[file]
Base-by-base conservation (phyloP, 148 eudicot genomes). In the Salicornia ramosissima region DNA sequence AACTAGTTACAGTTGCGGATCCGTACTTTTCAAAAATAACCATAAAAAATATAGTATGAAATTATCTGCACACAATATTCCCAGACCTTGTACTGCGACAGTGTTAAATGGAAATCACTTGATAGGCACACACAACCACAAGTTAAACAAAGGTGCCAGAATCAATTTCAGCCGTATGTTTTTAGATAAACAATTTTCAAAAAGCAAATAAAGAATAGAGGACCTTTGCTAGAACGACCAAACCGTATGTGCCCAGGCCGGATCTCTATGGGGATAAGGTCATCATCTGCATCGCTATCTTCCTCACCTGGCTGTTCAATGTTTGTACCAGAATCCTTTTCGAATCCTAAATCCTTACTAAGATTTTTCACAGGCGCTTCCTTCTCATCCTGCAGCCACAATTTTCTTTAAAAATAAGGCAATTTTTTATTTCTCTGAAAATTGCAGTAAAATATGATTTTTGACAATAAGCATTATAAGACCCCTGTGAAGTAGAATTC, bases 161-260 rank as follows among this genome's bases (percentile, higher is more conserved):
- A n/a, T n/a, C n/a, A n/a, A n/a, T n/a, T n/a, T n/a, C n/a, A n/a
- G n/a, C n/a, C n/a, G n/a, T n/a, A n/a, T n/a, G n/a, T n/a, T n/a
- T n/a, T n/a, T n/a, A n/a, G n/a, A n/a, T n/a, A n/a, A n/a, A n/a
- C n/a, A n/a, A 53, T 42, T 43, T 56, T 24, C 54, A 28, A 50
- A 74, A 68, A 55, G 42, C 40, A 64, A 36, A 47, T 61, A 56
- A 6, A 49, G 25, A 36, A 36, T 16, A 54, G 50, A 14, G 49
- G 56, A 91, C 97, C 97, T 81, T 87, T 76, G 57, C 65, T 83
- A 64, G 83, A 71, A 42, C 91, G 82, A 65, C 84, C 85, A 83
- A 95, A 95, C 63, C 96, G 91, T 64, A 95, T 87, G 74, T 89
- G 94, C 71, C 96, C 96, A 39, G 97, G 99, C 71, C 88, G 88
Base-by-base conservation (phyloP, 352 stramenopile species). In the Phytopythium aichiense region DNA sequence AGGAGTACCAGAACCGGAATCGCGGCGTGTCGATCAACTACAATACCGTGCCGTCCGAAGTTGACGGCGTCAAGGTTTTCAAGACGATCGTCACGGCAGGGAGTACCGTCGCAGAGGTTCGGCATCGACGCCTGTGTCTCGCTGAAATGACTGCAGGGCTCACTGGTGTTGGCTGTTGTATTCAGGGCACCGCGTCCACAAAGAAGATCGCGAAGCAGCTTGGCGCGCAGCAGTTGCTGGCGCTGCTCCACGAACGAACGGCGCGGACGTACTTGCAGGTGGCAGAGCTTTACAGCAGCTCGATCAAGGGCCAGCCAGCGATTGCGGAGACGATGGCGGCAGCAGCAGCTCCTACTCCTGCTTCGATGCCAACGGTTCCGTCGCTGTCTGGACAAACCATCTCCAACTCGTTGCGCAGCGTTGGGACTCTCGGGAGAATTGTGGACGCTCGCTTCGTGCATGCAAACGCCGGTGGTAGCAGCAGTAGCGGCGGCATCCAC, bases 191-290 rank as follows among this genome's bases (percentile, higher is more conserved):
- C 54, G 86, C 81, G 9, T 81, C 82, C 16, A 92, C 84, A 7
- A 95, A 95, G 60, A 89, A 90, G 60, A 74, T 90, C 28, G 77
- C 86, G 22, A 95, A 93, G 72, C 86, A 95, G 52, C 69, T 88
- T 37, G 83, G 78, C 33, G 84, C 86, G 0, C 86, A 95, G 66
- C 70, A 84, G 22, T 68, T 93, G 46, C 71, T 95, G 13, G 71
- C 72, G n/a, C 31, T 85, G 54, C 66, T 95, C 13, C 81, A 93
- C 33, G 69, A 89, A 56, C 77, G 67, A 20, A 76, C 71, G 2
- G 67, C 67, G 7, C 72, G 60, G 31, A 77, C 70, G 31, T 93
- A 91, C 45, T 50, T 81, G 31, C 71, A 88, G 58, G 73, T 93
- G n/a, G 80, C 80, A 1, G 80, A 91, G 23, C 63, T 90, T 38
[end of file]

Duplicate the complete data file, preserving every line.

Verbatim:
Base-by-base conservation (phyloP, 148 eudicot genomes). In the Salicornia ramosissima region DNA sequence AACTAGTTACAGTTGCGGATCCGTACTTTTCAAAAATAACCATAAAAAATATAGTATGAAATTATCTGCACACAATATTCCCAGACCTTGTACTGCGACAGTGTTAAATGGAAATCACTTGATAGGCACACACAACCACAAGTTAAACAAAGGTGCCAGAATCAATTTCAGCCGTATGTTTTTAGATAAACAATTTTCAAAAAGCAAATAAAGAATAGAGGACCTTTGCTAGAACGACCAAACCGTATGTGCCCAGGCCGGATCTCTATGGGGATAAGGTCATCATCTGCATCGCTATCTTCCTCACCTGGCTGTTCAATGTTTGTACCAGAATCCTTTTCGAATCCTAAATCCTTACTAAGATTTTTCACAGGCGCTTCCTTCTCATCCTGCAGCCACAATTTTCTTTAAAAATAAGGCAATTTTTTATTTCTCTGAAAATTGCAGTAAAATATGATTTTTGACAATAAGCATTATAAGACCCCTGTGAAGTAGAATTC, bases 161-260 rank as follows among this genome's bases (percentile, higher is more conserved):
- A n/a, T n/a, C n/a, A n/a, A n/a, T n/a, T n/a, T n/a, C n/a, A n/a
- G n/a, C n/a, C n/a, G n/a, T n/a, A n/a, T n/a, G n/a, T n/a, T n/a
- T n/a, T n/a, T n/a, A n/a, G n/a, A n/a, T n/a, A n/a, A n/a, A n/a
- C n/a, A n/a, A 53, T 42, T 43, T 56, T 24, C 54, A 28, A 50
- A 74, A 68, A 55, G 42, C 40, A 64, A 36, A 47, T 61, A 56
- A 6, A 49, G 25, A 36, A 36, T 16, A 54, G 50, A 14, G 49
- G 56, A 91, C 97, C 97, T 81, T 87, T 76, G 57, C 65, T 83
- A 64, G 83, A 71, A 42, C 91, G 82, A 65, C 84, C 85, A 83
- A 95, A 95, C 63, C 96, G 91, T 64, A 95, T 87, G 74, T 89
- G 94, C 71, C 96, C 96, A 39, G 97, G 99, C 71, C 88, G 88
Base-by-base conservation (phyloP, 352 stramenopile species). In the Phytopythium aichiense region DNA sequence AGGAGTACCAGAACCGGAATCGCGGCGTGTCGATCAACTACAATACCGTGCCGTCCGAAGTTGACGGCGTCAAGGTTTTCAAGACGATCGTCACGGCAGGGAGTACCGTCGCAGAGGTTCGGCATCGACGCCTGTGTCTCGCTGAAATGACTGCAGGGCTCACTGGTGTTGGCTGTTGTATTCAGGGCACCGCGTCCACAAAGAAGATCGCGAAGCAGCTTGGCGCGCAGCAGTTGCTGGCGCTGCTCCACGAACGAACGGCGCGGACGTACTTGCAGGTGGCAGAGCTTTACAGCAGCTCGATCAAGGGCCAGCCAGCGATTGCGGAGACGATGGCGGCAGCAGCAGCTCCTACTCCTGCTTCGATGCCAACGGTTCCGTCGCTGTCTGGACAAACCATCTCCAACTCGTTGCGCAGCGTTGGGACTCTCGGGAGAATTGTGGACGCTCGCTTCGTGCATGCAAACGCCGGTGGTAGCAGCAGTAGCGGCGGCATCCAC, bases 191-290 rank as follows among this genome's bases (percentile, higher is more conserved):
- C 54, G 86, C 81, G 9, T 81, C 82, C 16, A 92, C 84, A 7
- A 95, A 95, G 60, A 89, A 90, G 60, A 74, T 90, C 28, G 77
- C 86, G 22, A 95, A 93, G 72, C 86, A 95, G 52, C 69, T 88
- T 37, G 83, G 78, C 33, G 84, C 86, G 0, C 86, A 95, G 66
- C 70, A 84, G 22, T 68, T 93, G 46, C 71, T 95, G 13, G 71
- C 72, G n/a, C 31, T 85, G 54, C 66, T 95, C 13, C 81, A 93
- C 33, G 69, A 89, A 56, C 77, G 67, A 20, A 76, C 71, G 2
- G 67, C 67, G 7, C 72, G 60, G 31, A 77, C 70, G 31, T 93
- A 91, C 45, T 50, T 81, G 31, C 71, A 88, G 58, G 73, T 93
- G n/a, G 80, C 80, A 1, G 80, A 91, G 23, C 63, T 90, T 38